Exercise Proper Management When Grazing Corn Fodder
Many producers have turned to letting cattle graze corn fodder as a cost-effective feedstuff amid record-setting drought. But a Purdue Extension animal scientist says there are certain precautions to take to keep animals healthy.
When hungry cattle are turned out on corn stalks with no prior rumen adaptation to starch, they can suffer acute acidosis - a sudden drop in rumen pH caused by rapid grain overload that can lead to illness or death.
"In the more seriously stressed, lower-yielding fields, some producers are reporting ear drop resulting from stalk quality issues and 'nubbin' ears that are slipping through the stripper plates of the combine head," Ron Lemenager said. "Collectively, this ear drop can create acute acidosis when grazing corn stalks if not managed correctly."
Remember the Atkins Diet that helped sell so much beef back in the early 2000s? It turns out Atkins-style high-protein, low-carbohydrate diets could provide benefits beyond weight loss, by helping prevent the onset of cognitive impairment in older people.
Researchers at the Mayo Clinic conducted the study examining relationships between diet and cognitive impairment, with funding from the National Institute on Aging, and published their findings in the Journal of Alzheimer’s Disease.
OHLRICHS CLUB CALF SHOWCASE SALE Saturday, October 20th, 2012 • 6:30 pm • Wisner, NE Watch the sale and bid online at DVAUCTION.COM TO VIEW VIDEOS AND CATALOG ONLINEwww.OHLRICHS.com Home 402.371.0695 Cell 402.649.5804 or 402.649.6911
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John Maday, Managing Editor, Drovers CattleNetwork | Updated: October 17, 2012
Voters across Middle America who consider agricultural policy and rural issues high priorities have been largely invisible in this year’s presidential campaigns, says Dr. David Flynn, chairman of the economics department at the University of North Dakota.
We’re hearing far too little about issues affecting agriculture and rural economies, Flynn said during an interview withAgriTalk Radio’s Mike Adams on Tuesday. These issues are of critical importance to the entire country, he says, but are overlooked as both campaigns focus on regions and demographics where they believe the most votes are up for grabs.
The candidates, he says, have an opportunity to make ag issues relevant to all voters by, for example, discussing them in the context of energy policy. Both campaigns discuss the energy sector as a job creator, but do not mention the role of agriculture in energy policy.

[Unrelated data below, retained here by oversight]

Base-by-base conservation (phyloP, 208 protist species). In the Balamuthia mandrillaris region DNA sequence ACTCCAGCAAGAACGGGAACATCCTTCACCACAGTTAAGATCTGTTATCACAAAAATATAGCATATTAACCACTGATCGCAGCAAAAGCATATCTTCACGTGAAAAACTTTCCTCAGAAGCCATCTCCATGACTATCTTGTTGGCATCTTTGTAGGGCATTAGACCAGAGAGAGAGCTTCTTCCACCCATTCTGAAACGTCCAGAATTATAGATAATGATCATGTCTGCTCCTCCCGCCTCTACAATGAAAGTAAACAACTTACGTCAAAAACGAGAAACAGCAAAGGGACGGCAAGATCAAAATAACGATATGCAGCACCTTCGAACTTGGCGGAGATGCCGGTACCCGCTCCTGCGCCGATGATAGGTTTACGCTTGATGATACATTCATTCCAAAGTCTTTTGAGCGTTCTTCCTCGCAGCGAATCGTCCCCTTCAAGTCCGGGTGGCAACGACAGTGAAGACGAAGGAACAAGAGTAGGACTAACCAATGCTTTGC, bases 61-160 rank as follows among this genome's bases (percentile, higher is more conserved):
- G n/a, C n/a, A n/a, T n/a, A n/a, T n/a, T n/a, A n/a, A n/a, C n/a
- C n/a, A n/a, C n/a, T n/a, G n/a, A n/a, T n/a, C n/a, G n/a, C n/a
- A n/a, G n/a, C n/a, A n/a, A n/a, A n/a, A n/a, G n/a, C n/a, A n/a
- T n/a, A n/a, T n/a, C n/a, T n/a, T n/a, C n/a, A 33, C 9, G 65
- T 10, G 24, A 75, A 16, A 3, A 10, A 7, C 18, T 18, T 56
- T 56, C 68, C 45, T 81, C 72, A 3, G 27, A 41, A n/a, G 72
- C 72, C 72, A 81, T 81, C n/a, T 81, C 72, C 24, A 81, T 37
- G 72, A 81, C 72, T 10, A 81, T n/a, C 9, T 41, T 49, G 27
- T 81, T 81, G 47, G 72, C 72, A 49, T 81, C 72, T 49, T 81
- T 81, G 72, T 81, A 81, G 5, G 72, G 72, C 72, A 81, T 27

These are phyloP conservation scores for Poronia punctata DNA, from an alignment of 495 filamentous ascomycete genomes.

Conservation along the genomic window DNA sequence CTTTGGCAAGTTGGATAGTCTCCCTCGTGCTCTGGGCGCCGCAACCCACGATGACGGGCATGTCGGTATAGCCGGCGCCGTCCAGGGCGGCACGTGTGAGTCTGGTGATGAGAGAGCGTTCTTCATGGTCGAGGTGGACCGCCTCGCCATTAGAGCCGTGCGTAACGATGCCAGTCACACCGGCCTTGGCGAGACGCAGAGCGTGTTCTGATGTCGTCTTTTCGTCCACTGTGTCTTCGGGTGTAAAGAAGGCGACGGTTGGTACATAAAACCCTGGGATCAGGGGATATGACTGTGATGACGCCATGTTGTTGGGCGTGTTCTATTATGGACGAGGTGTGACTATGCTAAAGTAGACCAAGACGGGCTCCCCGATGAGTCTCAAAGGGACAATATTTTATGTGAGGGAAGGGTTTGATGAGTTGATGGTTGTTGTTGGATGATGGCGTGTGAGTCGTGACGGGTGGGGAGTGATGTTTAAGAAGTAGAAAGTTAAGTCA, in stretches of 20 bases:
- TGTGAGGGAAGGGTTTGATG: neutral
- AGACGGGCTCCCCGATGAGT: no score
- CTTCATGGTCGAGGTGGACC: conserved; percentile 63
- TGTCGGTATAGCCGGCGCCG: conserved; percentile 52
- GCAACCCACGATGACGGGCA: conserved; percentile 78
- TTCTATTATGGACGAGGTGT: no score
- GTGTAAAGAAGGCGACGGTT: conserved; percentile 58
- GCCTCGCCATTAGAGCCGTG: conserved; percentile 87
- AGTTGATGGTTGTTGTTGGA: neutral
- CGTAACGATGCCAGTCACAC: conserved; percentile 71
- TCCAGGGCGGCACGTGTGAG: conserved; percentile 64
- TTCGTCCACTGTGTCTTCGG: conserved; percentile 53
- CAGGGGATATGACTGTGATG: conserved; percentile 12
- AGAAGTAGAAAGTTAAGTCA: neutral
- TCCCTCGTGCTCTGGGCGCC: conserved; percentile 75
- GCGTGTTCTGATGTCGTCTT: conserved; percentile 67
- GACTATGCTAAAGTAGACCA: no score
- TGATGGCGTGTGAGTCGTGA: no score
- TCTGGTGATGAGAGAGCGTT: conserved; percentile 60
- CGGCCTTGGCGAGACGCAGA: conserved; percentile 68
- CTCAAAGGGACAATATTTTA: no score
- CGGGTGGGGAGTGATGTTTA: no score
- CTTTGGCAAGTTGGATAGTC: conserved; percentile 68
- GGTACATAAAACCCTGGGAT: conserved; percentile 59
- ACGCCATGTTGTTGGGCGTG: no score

Glenn Selk, Oklahoma State University Extension | Updated: October 15, 2012
Many Oklahoma cow calf producers will use wheat pasture as a major source of winter feed for beef cows. If wheat pasture is the predominant feed in the diet of mature beef cows, providing an appropriate “wheat pasture” mineral mix will be helpful in preventing grass tetany at, or after the calving season begins.
Grass tetany, caused by magnesium deficiency does not seem to be a major problem in Oklahoma although occasional cases are reported. It typically occurs in beef cows during early lactation and is more prevalent in older cows. The reason is thought to be that older cows are less able to mobilize magnesium reserves from the bones than are younger cows. Grass tetany most frequently occurs when cattle are grazing lush immature grasses or small grains pastures and tends to be more prevalent during periods of cloudy weather. Symptoms include incoordination, salivation, excitability (aggressive behavior towards humans) and, in final stages, tetany, convulsions and death.
Michigan State University Extension | Updated: October 15, 2012
The worst portion of the 2012 drought in the Midwest occurred with the summer heat in June and July, but the hope for recovery never came to most pastures in late summer and fall. Some regions received substantial rains for a few weeks in August but even those areas have turned dry again. Pasture growth never flourished for most of the growing season. Now with the frost and snow season knocking on the door the hope of additional pasture growth is rapidly vanishing across the Midwest.
Management decisions made by grazing farms in 2012 may not have been according to textbook recommendations. Many farms remained optimistic or indecisive for too long, over grazing pastures and hurting the plants growth potential for next year. When you are between a rock – no pasture growth left, and a hard place – feed prices at unprecedented levels, the decisions are not easily made. Given all of this there are still decisions that can be made yet this fall and next year to reduce the impact of this year’s drought on the livestock grazing farms.
SNOWY HILL CATTLE
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